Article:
Is there some sort of "list" of literary or storytelling techniques?

Discussion in 'Mayberry Lounge' started by myung76, Oct 9, 2013.

  1. myung76

    myung76 Orange Belt

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    Hi

    So whenever I watch a crazy story or read a great book, where the creator had made some "oh shit" or super ironic and climactic moments I wonder how the hell this author thought up such a thing.

    I wonder if a lot of these guys studied literature or story telling and there are "techniques" which are general tools to use in your story, which many authors use it as a general tool and then elaborate and utilize that tool to create crazy moments. So, is there some kind of bag of tools one uses? So I guess I'm asking if writers have some kind of source or footprint to elicit emotional and intellectual awe out of portions of story telling

    Examples:

    Super ironic moments: a classic one being the identity of the killer in a story, where everything falls into place at the end an the viewer goes "ooo shit"

    Any super badass or crazy moments: sometimes these are done either very cleverly or just cool

    Not specifically story telling but kind of a principle where if u treat a celeb like he or she is just like anyone else, it'll elicit an emotional response from her and she'll fall for you (just an example)

    Any kind of ghost story where at the end your expectations are turned upside down and the conclusion gives u chills.
    Any kind of technique to elicit emotional responses
     
  2. drstrangelov

    drstrangelov Hey.

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    Aristotle's poetics covers it. Chekhov to supplement it.
     
  3. Leagon

    Leagon Silver Belt

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    Yeah, there are tons of techniques and philosophies on techniques to elicit a desired response from readers. The success is all about the implementation. It's like martial arts. You may have proper kicking technique, but accuracy, timing, spacing, power, etc will determine how well it works.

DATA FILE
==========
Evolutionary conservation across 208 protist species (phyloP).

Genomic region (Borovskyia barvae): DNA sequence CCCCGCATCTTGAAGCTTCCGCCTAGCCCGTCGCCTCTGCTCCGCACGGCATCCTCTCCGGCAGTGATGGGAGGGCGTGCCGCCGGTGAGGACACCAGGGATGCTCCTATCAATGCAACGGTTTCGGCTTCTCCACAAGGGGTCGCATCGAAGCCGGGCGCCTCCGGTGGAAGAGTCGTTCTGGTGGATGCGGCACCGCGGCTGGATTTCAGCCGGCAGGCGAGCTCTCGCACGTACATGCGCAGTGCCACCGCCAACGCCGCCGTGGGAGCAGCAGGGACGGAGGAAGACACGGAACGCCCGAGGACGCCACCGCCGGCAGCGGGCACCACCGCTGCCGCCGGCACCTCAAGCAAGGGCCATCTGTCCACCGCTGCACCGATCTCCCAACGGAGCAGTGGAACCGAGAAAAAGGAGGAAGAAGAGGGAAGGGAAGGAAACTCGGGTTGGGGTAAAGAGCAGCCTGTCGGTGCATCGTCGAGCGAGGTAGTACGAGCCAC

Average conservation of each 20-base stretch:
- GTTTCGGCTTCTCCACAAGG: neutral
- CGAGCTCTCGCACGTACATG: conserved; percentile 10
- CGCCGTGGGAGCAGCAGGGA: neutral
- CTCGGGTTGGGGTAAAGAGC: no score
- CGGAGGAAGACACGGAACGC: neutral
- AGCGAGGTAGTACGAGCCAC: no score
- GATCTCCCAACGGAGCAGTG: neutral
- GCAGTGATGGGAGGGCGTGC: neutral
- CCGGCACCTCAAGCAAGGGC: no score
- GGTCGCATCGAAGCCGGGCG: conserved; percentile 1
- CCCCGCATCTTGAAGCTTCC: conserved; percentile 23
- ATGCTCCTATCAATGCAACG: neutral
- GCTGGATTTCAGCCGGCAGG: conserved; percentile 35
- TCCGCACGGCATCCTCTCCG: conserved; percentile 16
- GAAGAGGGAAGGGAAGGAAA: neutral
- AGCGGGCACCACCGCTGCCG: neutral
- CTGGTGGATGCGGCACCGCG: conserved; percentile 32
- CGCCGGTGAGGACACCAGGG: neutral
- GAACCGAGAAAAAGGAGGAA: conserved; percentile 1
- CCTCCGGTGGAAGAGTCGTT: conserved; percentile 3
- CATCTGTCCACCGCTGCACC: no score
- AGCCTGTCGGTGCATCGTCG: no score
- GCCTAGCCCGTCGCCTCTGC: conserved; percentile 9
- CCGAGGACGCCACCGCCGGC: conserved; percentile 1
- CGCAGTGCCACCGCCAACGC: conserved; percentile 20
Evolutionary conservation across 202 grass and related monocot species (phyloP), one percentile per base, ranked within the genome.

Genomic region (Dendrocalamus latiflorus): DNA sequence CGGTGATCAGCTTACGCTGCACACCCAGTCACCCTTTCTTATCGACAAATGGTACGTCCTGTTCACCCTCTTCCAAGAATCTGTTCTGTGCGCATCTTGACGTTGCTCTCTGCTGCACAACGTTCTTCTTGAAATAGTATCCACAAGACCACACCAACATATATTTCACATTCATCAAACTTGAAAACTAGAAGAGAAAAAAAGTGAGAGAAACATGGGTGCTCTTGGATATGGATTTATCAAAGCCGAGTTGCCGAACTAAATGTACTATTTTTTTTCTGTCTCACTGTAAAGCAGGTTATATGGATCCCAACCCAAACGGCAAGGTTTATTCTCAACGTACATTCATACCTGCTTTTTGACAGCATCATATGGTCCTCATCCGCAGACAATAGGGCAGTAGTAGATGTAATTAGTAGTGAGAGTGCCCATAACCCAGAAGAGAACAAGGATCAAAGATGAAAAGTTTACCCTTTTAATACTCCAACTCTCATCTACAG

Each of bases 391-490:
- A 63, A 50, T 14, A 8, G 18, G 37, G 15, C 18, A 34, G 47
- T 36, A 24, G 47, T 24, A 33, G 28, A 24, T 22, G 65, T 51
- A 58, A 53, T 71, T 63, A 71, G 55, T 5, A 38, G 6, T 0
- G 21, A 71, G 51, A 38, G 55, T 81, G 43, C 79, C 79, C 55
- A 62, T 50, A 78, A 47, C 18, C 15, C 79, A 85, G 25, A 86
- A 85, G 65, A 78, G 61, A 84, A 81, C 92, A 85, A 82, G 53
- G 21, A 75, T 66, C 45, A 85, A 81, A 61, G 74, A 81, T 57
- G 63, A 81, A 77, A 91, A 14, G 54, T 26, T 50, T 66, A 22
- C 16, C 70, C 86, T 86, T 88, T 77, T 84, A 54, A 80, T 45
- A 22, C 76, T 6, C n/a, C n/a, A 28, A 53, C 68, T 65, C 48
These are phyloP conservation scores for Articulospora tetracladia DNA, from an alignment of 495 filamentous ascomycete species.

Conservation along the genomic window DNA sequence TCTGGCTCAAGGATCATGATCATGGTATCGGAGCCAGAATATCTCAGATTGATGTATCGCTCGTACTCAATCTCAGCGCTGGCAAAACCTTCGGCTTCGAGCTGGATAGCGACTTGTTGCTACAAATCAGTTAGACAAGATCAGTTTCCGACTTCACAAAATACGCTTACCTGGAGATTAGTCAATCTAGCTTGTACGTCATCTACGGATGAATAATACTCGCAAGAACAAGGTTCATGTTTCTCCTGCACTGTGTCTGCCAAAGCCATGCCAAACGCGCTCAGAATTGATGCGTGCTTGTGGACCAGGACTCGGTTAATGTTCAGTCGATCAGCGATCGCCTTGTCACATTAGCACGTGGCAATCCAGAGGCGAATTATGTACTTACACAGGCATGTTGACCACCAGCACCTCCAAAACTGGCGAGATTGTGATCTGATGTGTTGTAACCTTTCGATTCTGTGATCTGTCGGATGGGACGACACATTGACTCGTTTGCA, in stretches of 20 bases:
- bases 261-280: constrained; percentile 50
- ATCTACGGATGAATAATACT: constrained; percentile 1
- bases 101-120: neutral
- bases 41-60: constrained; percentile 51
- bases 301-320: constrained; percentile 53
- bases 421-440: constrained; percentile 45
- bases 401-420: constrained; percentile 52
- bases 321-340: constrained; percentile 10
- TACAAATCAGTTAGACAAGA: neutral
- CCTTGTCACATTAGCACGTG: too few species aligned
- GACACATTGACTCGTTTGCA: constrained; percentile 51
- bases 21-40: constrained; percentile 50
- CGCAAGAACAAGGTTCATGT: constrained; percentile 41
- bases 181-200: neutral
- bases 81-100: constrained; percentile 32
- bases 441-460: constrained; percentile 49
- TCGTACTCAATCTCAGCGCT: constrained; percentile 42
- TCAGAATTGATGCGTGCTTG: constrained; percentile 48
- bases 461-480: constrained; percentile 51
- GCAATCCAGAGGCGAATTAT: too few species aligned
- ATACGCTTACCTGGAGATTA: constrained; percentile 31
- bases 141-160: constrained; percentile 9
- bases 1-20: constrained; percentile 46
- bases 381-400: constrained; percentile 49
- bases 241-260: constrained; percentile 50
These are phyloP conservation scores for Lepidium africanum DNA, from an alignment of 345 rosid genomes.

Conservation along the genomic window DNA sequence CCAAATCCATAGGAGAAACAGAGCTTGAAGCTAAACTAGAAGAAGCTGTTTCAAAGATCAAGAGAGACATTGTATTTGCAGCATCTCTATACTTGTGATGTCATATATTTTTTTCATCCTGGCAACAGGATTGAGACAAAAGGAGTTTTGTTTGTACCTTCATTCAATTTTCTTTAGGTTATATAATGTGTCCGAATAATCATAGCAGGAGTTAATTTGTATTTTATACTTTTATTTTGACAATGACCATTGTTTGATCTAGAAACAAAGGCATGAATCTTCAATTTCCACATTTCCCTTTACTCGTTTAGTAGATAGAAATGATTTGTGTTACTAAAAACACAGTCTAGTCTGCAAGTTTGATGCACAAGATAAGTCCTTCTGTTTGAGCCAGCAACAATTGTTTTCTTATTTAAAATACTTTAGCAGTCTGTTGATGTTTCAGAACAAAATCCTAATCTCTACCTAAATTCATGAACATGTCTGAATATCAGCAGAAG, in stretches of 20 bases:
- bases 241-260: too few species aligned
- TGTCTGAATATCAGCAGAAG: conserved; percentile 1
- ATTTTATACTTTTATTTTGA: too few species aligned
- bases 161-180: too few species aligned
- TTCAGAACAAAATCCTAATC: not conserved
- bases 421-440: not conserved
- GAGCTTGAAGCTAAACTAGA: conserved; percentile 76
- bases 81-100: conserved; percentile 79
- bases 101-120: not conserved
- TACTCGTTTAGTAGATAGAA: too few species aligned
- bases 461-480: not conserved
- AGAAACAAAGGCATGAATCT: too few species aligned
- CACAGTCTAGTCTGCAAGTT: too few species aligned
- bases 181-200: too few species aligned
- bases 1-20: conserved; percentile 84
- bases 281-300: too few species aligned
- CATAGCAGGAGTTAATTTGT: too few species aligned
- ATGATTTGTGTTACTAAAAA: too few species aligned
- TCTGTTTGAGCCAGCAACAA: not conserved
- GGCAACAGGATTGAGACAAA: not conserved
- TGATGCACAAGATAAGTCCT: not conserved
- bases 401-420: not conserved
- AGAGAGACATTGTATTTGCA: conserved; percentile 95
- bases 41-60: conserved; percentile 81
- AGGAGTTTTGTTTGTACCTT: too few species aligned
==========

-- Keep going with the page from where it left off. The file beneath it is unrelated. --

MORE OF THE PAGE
In terms of contemporary, more readily digestible sources, the podcast at writingexcuses.net is pretty useful.
     
  4. lakersfan45

    lakersfan45 That's sardo! No mr, accent on the do!

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    Not sure but having ur theme and character arc in mind before you start writing and drafting out major plot points to get to said theme and character arc will make it much easier to come up with clever plot elements and climax (in other words the character arc should drive the plot not the other way around)
     
  5. Cyke_out

    Cyke_out Brown Belt

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    Check out Joseph Campbell's, The hero with a thousand faces. This mono-myth is the very basis of almost all stories and you can see the pattern it lays in almost everything ever done.
     
  6. Spoken

    Spoken Gold Belt

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    I assume you're thinking of literary devices?
    Yes, there is a huge number of literary devices that authors keep in mind, though I'm sure they're quite natural.

    As for the concept of myth: it kind of fits here, but it's really a different conversation than Campbell or Eliade
     
  7. theskza

    theskza Silver Belt

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    Innate creativity helps a bunch.
     

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